Books in Review – Little Loom Weaving

Way back in July, a friend and I travelled up to the Big Smoke to attend a book launch at The Constant Knitter.  The book, Little Loom Weaving, is the culmination of a year’s hard work by contemporary textile designer, maker and handweaver, Fiona Daly.

Portrait of Fiona Daly

Based in South-east London Fiona grew up here in Ireland and completed her Honours Degree in Textile Design at the National College of Art & Design in 2009.  Since leaving college, Fiona has honed her skills and her CV includes time spent training and gaining experience in places that would leave other weavers green with envy.

Known for creating bespoke handwoven tapestries, Fiona combines her handwoven cloth with her screen-printed sheep illustrations, which she sells online and at specialist craft fairs.  It was at one of these fairs, that Fiona was approached by the publishers Quarto and asked if she would be interested in creating a book on weaving.

wendy wash knit

I own more than my fair share of books about weaving, not surprising to any of you that have seen an episode of the podcast filmed in my office.  I’m also an active member of the Handweavers Guild of Cork through which I’ve been lucky enough to learn a thing or two about weaving. Hands up, quite a lot of it goes right over my head, but I understand the basics and would know where to look if I wanted to find out something.  So, if I were to be completely honest, I was a little sceptical that Little Loom Weaving would be of interest.   By that I mean, I would have still reviewed Fiona’s book honestly, without bias, but I hadn’t really expected to learn anything new.  (Too honest?  Perhaps, but I’m a speak as I find kinda gal)

dish scrubbie made from wendy wash knit

Back to the book.

Little Loom Weaving is fantastic!  Fiona has compiled all the techniques and information you need to know to start weaving.  The information is incredibly accessible, laid out in a clear, easy to read format, the book is a wonderful resource for complete beginners and beyond.

Opening with an introduction to its author, Little Loom Weaving is split into three chapters.  Fiona welcomes us to weaving in Chapter One,  with a brief look at the history of the craft and a breakdown of the essentials required and how to plan your project.  I particularly love ‘Meet the Materials’, a section given over to looking at the different fibres and how their characteristics will affect the cloth produced.  Each of the six fibres Fiona looks at; Wool, Cotton, Linen, Bamboo, Angora and Nettle include useful information about their origin and their properties.  A beautifully photographed swatch accompanies each description as does a close-up shot, so you can better see the weave.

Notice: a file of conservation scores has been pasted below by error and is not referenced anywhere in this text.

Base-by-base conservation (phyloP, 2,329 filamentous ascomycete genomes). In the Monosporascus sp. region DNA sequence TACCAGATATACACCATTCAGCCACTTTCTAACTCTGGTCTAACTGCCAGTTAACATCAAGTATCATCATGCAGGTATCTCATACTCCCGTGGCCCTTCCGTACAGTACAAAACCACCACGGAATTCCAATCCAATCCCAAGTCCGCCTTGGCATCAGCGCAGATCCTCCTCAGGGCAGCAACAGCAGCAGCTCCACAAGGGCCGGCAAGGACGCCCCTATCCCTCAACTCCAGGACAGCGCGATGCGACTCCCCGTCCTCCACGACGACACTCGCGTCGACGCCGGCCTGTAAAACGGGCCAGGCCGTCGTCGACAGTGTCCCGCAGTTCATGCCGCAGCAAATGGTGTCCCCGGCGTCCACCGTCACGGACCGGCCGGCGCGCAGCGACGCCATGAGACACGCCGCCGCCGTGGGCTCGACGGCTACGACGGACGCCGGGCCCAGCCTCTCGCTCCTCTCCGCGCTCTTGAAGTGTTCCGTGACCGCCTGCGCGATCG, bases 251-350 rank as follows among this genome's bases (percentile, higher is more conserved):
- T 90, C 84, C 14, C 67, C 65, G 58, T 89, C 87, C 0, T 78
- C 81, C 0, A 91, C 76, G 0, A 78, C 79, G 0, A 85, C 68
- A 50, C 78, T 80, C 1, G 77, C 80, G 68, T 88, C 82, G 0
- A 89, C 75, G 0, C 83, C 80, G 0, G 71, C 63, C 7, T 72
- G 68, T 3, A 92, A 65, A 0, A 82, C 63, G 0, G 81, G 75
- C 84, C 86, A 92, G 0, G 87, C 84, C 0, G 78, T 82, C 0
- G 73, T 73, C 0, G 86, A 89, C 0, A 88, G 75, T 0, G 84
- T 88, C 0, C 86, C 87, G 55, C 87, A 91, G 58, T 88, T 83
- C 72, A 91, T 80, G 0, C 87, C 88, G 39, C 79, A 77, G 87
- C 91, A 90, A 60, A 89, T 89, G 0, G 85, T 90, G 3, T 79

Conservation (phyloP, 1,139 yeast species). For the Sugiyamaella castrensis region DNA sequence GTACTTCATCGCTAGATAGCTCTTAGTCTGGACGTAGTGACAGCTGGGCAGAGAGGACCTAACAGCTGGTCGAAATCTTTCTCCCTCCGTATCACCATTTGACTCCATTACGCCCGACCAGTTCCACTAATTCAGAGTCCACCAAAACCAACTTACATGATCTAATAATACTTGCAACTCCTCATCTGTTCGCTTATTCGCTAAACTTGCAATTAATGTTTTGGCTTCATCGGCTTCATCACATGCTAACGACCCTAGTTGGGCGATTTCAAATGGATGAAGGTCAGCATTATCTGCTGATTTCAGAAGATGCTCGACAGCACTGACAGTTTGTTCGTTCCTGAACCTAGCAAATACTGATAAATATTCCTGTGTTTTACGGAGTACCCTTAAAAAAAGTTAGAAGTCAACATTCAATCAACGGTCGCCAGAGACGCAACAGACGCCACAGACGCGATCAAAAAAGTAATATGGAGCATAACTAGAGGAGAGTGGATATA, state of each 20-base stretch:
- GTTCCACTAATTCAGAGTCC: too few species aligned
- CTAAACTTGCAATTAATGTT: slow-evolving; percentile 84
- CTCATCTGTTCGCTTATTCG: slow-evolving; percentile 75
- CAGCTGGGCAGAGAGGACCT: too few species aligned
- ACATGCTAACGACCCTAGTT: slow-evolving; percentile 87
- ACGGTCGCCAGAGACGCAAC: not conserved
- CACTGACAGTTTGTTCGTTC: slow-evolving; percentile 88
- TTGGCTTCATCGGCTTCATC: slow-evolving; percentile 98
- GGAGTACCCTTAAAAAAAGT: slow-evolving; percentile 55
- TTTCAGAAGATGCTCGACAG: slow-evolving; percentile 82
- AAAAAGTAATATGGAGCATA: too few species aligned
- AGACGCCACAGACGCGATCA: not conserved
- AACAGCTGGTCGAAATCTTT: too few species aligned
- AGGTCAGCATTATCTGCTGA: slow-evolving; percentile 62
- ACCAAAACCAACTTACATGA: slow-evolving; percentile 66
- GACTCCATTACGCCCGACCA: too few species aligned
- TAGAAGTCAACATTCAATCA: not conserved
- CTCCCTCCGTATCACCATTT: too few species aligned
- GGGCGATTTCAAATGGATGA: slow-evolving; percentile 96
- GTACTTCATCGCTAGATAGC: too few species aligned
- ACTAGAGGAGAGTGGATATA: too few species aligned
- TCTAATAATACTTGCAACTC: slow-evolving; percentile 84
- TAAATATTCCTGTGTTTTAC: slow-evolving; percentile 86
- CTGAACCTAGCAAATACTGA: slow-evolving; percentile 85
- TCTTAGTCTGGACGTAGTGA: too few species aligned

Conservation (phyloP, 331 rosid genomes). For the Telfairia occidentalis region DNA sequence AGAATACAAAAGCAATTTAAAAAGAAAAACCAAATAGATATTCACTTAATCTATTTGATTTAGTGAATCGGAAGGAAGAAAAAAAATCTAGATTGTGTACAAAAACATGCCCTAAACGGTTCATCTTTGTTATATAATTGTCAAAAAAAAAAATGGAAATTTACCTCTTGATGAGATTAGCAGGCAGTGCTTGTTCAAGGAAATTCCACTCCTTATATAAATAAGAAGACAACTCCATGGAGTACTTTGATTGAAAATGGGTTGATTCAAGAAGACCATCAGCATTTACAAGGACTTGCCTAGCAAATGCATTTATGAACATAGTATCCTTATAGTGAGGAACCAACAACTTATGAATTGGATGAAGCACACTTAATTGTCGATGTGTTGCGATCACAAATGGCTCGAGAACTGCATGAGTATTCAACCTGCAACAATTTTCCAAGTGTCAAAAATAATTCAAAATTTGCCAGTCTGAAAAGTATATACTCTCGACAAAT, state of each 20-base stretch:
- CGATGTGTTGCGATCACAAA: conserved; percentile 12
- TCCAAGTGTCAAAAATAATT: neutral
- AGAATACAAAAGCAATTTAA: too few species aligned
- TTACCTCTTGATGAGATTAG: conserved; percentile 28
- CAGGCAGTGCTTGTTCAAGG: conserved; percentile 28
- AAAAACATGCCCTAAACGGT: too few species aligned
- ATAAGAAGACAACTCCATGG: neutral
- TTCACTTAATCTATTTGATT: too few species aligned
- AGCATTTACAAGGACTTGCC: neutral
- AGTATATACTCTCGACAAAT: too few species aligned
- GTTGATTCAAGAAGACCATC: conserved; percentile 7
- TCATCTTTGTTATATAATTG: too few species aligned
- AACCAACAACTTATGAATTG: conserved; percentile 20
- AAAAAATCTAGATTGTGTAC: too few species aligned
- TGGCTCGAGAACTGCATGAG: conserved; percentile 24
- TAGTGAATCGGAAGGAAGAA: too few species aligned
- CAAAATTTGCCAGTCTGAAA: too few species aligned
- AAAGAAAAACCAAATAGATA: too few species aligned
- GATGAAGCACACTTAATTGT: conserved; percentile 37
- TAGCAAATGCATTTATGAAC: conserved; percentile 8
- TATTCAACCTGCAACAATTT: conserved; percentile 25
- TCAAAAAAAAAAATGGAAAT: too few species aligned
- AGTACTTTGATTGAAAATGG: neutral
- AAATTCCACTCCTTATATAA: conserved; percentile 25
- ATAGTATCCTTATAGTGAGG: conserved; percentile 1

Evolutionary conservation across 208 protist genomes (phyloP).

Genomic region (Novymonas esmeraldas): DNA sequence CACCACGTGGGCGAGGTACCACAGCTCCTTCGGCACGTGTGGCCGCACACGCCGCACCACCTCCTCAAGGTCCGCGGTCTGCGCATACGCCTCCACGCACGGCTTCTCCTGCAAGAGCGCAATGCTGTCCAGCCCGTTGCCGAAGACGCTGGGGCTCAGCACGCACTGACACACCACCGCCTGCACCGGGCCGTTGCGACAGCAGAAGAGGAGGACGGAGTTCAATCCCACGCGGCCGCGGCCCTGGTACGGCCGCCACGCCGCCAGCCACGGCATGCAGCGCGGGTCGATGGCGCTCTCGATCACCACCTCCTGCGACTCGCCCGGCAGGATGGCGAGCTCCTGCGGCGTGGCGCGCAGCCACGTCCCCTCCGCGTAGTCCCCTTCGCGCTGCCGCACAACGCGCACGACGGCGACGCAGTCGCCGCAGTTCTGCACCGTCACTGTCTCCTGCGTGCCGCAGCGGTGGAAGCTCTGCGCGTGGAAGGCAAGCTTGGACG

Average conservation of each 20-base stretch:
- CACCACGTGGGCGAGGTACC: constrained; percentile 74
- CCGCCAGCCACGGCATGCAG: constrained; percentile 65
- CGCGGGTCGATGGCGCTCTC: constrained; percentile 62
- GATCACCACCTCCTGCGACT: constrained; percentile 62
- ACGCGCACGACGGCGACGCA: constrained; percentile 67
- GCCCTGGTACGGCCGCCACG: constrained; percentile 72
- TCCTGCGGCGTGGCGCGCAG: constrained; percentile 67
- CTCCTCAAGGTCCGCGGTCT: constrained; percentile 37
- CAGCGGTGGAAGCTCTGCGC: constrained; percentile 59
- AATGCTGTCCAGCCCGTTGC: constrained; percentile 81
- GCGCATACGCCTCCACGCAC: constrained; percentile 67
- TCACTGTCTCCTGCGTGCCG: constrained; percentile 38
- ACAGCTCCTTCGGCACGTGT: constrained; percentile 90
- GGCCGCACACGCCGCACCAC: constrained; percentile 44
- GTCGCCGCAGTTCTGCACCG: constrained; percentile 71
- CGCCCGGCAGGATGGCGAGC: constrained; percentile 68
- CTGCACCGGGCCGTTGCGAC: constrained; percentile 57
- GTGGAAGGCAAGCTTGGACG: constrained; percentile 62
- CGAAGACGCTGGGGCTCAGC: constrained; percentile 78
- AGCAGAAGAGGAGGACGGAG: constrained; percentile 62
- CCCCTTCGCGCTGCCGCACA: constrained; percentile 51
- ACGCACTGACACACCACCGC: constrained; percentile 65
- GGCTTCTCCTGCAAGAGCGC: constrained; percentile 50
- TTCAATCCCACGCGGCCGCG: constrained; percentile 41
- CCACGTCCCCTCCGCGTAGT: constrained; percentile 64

dish scrubbie made from wendy wash knit

The second chapter of the book is given over solely to Handweaving Techniques, with step-by-step photographs to make it easier to follow.  Traditional rug making techniques like Rya, Soumak and Looping are covered as is a detailed look at the structure of weaving.  Personally, I find Fiona’s use of photographs and charts to explain how to weave cloth in patterns like Twill or Herringbone much easier to understand than some I’ve seen.

The detailed section on Edging Techniques and Finishing includes much of the information barely covered in some similar books.  Fiona has included five different edging techniques, where many would only include one and necessitate further research.

dish scrubbie made from wendy wash knit

In the final chapter, The Projects, Fiona has developed five different items for you to create using the techniques from the book.  Continuing with the clear style of the book, each includes a list of tools and materials required plus a breakdown of how to dress your loom.   Step-by-step instructions include photographs and charts ensuring your success.

dish scrubbie made from wendy wash knit

I’m more than happy to recommend Fiona’s book, which although written for frame/tapestry weaving includes a lot of information and techniques used in other forms of weaving like Rigid Heddle for example.

Published by Quarto, Little Loom Weaving costs £15 and should be available from all good bookshops.  You could also pick up a copy from Fiona’s website if you’re stopping by to purchase one of the looms she recommends for starting out.

Fiona has also very kindly offered to giveaway a copy of her book to one lucky Olann and reader.

To be in with a chance of winning the copy of Little Loom Weaving, we’d like you to answer the following question.

Which is your favourite breed of sheep and why?

The giveaway is open to everyone and we’ll announce the winner on Saturday 10th November.